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You'll Come Around

Posted by editor on November 6, 2007 at 7:45 AM PST

So wait, is Google's phone alliance Java-based or not?

So yesterday, there was a press release from Esmertec in my mailbox, touting their participation in the Google-led Open Handset Alliance and the company's embedded JVM. So as I hit the news pages in the morning, I assumed that Java is a big part of this "Android" platform that the OSA is launching, and e-mailed Mobile & Embedded Community Leader Roger Brinkley, telling him he could send me anything Android-related for Tuesday's front page, or just put it on his own community page, and that I'd pick it up easily enough.

And then as I started reading some of the news writes on Android, I started noticing that Java wasn't prominent in the stories. In fact, it wasn't present. There's no mention of Java in the Ars Technica story, nor in the main write. In fact, the story with the most uses of the term "Java" is the analysis Will Google fracture or unify mobile Linux?, which pontificates on the fragmentation of Java ME on current mobile devices, and brings up's previous assertion that Sun intends to replace ME with SE on the device, something James Gosling has tried to clarify.

Granted, Jonathan Schwartz's blog makes an unambiguous declaration that Java will be part of the picture:

I just wanted to add my voice to the chorus of others from Sun in offering my heartfelt congratulations to Google on the announcement of their new Java/Linux phone platform, Android. Congratulations!

I'd also like Sun to be the first platform software company to commit to a complete developer environment around the platform, as we throw Sun's NetBeans developer platform for mobile devices behind the effort. We've obviously done a ton of work to support developers on all Java based platforms, and were pleased to add Google's Android to the list.

But I didn't end up putting this on the front page, because I just couldn't source the Java angle well enough (no offense, Jonathan, but you did say ZFS would be on Leopard...). doesn't mention Java at all, while the New York Times reports that Andy Rubin, Google's director of mobile platforms, "said the software system that Google has designed is based on the Linux operating system and Sun Microsystems' Java language." But there aren't any details beyond that: ME vs. SE, CDC vs. CLDC, included APIs, etc. Presumably, that material should be on the developers page, but right now, that's a place holder that says to come back next Monday.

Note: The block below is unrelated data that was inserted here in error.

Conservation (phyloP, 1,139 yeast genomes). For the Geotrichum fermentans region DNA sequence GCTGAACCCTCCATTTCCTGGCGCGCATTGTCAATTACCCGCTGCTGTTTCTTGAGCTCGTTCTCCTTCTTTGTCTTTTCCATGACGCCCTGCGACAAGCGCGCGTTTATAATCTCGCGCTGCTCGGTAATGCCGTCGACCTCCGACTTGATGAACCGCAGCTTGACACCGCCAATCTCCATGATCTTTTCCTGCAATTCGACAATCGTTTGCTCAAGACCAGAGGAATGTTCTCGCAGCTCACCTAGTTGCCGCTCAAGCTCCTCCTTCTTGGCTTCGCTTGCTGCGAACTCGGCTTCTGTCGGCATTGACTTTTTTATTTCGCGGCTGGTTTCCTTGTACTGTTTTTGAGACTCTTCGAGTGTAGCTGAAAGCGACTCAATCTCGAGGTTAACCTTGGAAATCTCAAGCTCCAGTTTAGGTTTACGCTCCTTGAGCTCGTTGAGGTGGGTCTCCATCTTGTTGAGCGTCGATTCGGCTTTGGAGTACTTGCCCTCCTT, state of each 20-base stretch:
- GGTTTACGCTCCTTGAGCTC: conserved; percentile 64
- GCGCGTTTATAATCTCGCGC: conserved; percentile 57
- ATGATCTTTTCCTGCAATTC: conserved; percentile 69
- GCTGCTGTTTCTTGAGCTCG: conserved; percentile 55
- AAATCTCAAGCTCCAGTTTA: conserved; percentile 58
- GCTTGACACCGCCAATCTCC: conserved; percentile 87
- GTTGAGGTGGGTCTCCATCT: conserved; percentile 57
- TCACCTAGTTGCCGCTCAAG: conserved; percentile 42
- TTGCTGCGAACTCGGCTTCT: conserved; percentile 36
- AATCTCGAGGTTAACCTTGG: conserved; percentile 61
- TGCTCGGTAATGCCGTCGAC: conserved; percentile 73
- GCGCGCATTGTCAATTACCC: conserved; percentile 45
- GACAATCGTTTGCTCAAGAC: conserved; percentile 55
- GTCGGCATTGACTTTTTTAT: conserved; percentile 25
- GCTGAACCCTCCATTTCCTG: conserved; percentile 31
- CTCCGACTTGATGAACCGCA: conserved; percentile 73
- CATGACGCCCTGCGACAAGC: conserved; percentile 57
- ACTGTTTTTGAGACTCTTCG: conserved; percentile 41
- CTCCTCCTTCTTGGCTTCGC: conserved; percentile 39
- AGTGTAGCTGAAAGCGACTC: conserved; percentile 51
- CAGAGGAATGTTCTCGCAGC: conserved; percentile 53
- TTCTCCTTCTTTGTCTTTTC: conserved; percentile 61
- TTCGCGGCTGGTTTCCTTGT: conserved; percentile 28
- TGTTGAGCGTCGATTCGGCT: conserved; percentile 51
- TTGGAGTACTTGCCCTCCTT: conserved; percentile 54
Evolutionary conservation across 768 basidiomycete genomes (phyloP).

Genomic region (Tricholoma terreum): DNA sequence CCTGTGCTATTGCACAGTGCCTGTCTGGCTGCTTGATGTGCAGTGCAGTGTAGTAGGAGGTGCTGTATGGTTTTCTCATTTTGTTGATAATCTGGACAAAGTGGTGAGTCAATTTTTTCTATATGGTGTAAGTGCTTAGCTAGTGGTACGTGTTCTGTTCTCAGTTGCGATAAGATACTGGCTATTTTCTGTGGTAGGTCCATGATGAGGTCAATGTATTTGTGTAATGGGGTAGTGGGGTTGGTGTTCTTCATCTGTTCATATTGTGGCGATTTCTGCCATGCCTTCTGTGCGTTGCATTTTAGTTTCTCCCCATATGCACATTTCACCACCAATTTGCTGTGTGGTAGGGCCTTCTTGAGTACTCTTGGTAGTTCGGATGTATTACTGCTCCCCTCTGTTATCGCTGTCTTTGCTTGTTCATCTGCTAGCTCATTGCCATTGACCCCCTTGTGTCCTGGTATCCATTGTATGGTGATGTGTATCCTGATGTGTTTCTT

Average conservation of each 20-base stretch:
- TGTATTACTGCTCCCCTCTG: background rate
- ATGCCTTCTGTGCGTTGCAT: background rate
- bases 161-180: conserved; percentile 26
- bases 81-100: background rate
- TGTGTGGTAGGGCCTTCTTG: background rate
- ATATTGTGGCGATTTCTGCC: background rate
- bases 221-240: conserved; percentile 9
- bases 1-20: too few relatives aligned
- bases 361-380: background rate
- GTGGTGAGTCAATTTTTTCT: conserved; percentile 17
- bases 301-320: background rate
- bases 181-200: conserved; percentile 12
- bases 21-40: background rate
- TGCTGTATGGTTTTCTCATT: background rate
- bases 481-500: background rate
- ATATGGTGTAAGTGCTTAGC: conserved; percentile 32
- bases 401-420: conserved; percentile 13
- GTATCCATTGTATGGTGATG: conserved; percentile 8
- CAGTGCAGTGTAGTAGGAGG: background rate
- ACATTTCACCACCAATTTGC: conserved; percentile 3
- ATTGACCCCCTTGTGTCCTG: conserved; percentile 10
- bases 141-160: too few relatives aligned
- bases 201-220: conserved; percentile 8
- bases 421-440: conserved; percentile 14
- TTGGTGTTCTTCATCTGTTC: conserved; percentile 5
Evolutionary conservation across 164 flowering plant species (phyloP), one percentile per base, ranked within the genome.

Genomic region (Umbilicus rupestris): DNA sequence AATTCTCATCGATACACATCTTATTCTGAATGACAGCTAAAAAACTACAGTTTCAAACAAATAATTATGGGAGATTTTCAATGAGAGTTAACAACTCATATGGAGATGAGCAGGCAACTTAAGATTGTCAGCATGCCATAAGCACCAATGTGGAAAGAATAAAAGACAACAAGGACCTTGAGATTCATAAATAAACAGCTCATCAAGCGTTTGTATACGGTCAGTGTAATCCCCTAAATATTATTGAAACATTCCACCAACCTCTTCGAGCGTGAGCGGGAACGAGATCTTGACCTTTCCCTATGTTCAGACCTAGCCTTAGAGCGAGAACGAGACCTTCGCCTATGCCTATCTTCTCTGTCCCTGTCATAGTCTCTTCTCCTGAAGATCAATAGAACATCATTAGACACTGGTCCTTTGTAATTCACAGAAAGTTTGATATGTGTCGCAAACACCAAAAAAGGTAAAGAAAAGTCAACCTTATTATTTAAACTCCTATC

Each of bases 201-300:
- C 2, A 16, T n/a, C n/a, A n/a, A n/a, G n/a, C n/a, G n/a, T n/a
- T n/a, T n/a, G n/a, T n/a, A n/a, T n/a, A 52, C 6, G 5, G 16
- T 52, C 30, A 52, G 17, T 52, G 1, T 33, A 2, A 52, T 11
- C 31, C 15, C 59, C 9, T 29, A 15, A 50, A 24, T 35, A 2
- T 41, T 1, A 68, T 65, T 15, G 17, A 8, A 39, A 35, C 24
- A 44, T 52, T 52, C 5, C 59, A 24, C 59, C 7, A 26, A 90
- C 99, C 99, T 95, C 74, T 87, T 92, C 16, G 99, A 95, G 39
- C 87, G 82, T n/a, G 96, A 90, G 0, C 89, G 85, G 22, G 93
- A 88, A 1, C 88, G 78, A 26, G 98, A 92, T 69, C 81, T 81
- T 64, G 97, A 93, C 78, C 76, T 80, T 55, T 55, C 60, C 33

So, anyways, is this the biggest ME story in a while, or not? I'm not sure we know yet. And does this bit of vaporware steal any thunder from JavaFX Mobile? Should it? Will it?

There'll be much to talk about, once there are some real details and not just big marketing pronouncements. C'mon Goog, bring the code.

We start the Java Today section with a significant announcement for the OpenJDK community:
Hat has signed both the href="">Sun Contributor Agreement
and the OpenJDK
Community TCK License
. As Mark Reinhold reports in his blog, Welcome, Red Hat, "The signing of these key documents by Red Hat will enable even closer collaboration between engineers at both Red Hat and Sun." He adds that the development may allow for IcedTea code to be be added to the main JDK, Red Hat engineers voted in as full members of the OpenJDK community, and "a fully-compatible, JCK-tested JDK 6 implementation in Fedora and then Red Hat Enterprise Linux."

Landon Fuller (of Darwin Ports and the Month of Apple Bugs) has announced some progress getting a Java 1.6 VM running on Mac OS X. "I've long wondered what it would take to get the FreeBSD Java Port running on OS X, so this weekend I spent a couple days getting Java 1.6 running on my x86 Leopard machine. Weekend is over, and I can report partial success -- hotspot compiles, the jre mostly bootstraps, and Hello World runs. Anything complex appears to trigger stack alignment issues (Apple's i386 API requires a 16-byte aligned stack)"

The first two episodes of the GlassFish Podcast are now up (part 1 and part 2 of a Metro interview with Vivek Pandey).
Each part is around 20 minutes. You can subscribe directly from iTunes or use the podcast feed with any podcatcher

In today's Weblogs, John